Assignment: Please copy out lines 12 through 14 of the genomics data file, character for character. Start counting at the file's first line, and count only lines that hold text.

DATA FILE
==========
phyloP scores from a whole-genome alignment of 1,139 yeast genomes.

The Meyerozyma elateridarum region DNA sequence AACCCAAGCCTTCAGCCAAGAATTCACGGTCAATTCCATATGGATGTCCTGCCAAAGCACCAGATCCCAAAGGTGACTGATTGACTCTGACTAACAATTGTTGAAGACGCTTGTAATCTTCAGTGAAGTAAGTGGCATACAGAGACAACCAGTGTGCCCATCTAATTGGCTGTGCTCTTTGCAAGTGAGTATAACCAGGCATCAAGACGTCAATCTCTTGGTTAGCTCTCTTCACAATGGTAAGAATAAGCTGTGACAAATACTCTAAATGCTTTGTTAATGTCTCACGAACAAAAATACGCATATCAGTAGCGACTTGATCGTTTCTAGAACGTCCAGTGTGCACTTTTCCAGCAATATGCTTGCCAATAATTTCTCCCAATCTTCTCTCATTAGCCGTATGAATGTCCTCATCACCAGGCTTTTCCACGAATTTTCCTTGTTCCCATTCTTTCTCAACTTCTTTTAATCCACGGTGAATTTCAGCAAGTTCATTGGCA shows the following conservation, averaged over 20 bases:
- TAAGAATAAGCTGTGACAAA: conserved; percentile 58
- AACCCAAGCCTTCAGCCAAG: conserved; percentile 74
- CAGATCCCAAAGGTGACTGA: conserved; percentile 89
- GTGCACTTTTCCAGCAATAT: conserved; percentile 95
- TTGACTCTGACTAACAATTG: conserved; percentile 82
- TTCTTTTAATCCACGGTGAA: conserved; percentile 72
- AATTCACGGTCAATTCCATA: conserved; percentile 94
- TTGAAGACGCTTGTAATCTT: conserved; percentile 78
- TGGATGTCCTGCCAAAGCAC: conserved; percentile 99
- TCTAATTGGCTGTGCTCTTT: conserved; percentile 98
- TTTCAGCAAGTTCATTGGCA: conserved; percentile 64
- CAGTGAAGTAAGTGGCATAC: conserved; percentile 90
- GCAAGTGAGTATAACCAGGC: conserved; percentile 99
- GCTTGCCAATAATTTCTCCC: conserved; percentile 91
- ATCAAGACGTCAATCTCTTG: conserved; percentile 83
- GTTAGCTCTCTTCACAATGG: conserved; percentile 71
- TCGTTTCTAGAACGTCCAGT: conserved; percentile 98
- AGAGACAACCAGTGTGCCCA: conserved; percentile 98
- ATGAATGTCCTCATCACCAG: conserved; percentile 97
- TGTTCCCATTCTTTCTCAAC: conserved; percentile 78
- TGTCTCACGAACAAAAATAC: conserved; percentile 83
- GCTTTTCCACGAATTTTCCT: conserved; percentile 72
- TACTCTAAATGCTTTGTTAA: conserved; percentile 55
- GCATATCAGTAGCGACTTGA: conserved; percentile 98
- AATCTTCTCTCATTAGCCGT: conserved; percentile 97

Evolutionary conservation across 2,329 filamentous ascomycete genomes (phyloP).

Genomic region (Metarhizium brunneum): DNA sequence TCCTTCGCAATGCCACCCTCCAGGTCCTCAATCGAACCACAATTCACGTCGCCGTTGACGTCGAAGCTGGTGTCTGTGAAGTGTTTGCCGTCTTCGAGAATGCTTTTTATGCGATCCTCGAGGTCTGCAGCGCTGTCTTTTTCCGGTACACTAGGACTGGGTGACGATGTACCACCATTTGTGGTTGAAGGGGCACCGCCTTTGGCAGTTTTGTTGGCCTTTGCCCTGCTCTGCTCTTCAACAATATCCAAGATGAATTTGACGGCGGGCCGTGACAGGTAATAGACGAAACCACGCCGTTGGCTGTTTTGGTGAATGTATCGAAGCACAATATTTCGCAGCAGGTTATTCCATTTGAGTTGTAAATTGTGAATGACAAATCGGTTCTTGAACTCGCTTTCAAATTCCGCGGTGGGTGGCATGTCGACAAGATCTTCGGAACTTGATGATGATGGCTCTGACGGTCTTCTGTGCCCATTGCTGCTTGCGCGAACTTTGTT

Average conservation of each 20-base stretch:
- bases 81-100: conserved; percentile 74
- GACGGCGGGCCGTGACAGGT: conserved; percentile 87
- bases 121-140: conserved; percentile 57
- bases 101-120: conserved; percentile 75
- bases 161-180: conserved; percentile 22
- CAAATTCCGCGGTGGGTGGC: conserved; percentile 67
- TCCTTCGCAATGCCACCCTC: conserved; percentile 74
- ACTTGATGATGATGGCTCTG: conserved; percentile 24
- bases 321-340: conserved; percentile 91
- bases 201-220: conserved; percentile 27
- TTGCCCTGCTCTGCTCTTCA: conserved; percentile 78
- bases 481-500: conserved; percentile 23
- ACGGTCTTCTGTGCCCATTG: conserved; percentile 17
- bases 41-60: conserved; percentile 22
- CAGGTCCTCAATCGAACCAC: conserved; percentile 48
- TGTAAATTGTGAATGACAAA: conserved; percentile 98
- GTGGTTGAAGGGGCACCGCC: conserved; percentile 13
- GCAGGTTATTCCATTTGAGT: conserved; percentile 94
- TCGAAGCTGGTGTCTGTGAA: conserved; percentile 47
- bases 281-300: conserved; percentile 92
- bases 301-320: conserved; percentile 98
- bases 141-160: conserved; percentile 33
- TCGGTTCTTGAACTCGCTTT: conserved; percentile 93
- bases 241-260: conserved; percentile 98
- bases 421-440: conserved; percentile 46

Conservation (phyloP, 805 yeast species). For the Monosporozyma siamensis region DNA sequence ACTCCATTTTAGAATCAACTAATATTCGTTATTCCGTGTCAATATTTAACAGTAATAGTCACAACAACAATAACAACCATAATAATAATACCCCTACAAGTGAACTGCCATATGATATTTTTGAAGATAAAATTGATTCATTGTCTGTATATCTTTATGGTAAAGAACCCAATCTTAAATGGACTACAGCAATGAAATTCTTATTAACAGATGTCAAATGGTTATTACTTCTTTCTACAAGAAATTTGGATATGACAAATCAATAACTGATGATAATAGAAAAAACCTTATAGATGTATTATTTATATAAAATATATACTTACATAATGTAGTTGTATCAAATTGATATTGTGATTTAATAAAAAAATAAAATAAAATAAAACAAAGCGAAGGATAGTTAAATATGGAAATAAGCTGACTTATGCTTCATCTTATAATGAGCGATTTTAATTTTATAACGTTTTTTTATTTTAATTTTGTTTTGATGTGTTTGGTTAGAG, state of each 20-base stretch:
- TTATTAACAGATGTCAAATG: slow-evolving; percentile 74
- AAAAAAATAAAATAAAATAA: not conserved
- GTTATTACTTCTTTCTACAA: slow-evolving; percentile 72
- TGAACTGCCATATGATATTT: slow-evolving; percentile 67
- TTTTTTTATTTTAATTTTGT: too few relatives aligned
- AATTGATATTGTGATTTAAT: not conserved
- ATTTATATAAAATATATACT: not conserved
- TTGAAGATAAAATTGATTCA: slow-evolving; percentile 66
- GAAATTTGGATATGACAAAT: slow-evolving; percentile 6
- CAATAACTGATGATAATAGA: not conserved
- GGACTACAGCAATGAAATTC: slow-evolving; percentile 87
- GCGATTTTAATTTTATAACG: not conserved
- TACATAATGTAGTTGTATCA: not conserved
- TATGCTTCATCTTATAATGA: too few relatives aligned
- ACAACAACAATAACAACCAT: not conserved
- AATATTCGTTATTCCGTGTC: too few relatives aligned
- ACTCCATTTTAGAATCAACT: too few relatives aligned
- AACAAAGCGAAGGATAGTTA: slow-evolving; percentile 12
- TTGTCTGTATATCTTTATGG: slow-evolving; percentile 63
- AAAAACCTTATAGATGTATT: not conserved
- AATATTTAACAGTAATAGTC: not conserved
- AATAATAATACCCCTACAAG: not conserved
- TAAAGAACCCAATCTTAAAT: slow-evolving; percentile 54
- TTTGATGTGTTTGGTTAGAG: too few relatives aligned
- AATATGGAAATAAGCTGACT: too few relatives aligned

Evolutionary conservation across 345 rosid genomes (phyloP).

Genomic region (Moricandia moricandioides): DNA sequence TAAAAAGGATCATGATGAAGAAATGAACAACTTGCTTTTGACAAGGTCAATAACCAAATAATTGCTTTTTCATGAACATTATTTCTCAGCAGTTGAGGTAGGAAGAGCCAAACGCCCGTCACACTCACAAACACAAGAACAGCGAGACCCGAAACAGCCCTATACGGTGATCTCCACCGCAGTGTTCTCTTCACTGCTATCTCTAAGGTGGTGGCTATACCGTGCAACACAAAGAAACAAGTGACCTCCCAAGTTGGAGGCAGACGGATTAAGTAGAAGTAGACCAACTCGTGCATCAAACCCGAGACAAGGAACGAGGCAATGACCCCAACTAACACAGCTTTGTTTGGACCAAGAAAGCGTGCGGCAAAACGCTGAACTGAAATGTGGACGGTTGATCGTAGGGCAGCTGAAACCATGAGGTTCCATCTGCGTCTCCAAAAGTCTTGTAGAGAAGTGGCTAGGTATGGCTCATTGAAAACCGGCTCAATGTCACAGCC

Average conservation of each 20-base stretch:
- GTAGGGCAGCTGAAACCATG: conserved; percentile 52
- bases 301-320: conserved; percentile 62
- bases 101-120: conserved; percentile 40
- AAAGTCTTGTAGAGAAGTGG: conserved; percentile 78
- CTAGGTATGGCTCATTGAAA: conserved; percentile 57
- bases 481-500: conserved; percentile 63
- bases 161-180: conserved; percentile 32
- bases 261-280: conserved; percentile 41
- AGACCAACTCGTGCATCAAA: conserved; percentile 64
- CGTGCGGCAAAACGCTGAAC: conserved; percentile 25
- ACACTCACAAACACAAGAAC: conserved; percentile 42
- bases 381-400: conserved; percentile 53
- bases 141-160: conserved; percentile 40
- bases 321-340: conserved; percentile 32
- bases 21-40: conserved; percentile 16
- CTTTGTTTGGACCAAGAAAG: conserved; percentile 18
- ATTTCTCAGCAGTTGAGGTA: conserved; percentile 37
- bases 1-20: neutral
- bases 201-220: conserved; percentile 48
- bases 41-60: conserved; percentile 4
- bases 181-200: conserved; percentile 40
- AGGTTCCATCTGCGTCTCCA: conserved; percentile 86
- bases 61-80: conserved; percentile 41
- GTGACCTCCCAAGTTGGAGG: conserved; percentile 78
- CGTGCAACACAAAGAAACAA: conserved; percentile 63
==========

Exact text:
- TCTAATTGGCTGTGCTCTTT: conserved; percentile 98
- TTTCAGCAAGTTCATTGGCA: conserved; percentile 64
- CAGTGAAGTAAGTGGCATAC: conserved; percentile 90